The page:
Now that I’m in my mid-late twenties, going gray is more… believable. And I enjoy a financial comfort of food and shelter. I could dye my hair. I could do it regularly enough that no one would notice otherwise. So I understand the pressure. But pressure to do what? Stand out by how well I fit in? I might get annoyed by being judged prematurely for my premature gray, but how much is me and how much is my hair?

And, no, the carpet doesn’t match the drapes.


During my dating sabbatical, friends have been priceless. They fill my former date nights with great conversations over dinner and dancing till dawn. And as most people can claim, my friends have been around longer than any love interest so they know me better than any romantic interest. We slim down the time that might be spent on “Getting to know you” and replace it with plenty of “Remember that one time?” They might not be able to fill the void left from sex and cuddling, but they fill my life with love of a different nature. This makes it all the more troubling when they stab you in the back.

Sure, you were hoping for a nice dinner or drinks with friends but when you arrive, you find you’re not alone. Who is this stranger that your friends smile and gesture toward? “Hey!” your friends say like you’re the newcomer, “This is my friend from work/school/home/the bus.” And you realize, the social outing was a set-up. They’ve stopped being the Chewbacca to your Han Solo and turned into the Lando Calrissian.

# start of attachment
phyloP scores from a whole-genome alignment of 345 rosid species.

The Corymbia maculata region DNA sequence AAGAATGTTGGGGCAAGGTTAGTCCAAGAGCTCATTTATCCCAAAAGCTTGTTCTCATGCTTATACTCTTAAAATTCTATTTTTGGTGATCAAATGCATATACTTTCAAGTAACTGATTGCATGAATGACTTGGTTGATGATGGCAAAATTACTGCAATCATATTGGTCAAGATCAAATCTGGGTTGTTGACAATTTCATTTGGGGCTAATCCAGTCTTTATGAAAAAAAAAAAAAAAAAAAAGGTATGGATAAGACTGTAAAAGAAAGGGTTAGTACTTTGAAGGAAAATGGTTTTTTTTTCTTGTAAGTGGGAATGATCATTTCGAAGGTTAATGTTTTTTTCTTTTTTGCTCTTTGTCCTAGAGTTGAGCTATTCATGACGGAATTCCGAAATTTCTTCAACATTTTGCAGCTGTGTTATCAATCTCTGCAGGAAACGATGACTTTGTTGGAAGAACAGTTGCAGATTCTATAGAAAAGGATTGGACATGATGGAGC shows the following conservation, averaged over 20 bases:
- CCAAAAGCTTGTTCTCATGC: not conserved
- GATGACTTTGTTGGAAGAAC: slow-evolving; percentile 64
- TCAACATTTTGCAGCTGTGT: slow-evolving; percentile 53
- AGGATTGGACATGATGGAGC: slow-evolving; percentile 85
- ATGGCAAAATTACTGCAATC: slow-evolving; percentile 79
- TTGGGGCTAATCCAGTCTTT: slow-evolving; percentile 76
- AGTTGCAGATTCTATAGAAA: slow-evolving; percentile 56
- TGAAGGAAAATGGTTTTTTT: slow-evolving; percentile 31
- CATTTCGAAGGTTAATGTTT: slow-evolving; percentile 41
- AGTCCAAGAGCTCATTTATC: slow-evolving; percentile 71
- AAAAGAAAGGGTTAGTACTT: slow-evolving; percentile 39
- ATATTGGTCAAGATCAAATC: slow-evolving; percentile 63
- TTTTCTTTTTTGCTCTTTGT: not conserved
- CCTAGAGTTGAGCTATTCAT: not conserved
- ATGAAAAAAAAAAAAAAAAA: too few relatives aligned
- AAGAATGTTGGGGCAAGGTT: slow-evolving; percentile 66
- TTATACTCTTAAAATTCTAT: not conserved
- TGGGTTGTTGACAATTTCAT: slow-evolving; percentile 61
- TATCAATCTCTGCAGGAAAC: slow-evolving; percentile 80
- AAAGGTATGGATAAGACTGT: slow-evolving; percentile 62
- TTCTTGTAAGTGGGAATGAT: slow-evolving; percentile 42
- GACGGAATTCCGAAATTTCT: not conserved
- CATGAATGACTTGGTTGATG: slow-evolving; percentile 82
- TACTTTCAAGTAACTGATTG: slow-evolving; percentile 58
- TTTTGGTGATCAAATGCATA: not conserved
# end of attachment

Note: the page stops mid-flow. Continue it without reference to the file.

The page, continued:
The most hilarious instance of this with me comes from the well-intended and ongoing set-up from one of my dear friends to date her hairdresser. At first, I smiled and thanked her for the suggestion that we should, “Totally hang out.” Then, when she sprang the trap, I thought my polite evasion of one-on-one time would be a hint to both my friend and her hairdresser.  I heard back, “He’s really into you.” Finally, I asked her, “Why exactly do you think we’d make a good couple?” and she had a hard time coming up with a reason.

I’m sure everyone can relate to being set up, but the queer community has to suffer more than the side affects of good intentions.  They often fall victim to heterosexual math wherein gay plus gay equals couple.  And heterosexuals are mathematicians of the highest order, endlessly trying to solve the formula that is your singledom. I want to shake them and scream, “I’m gay, I’m not desperate!”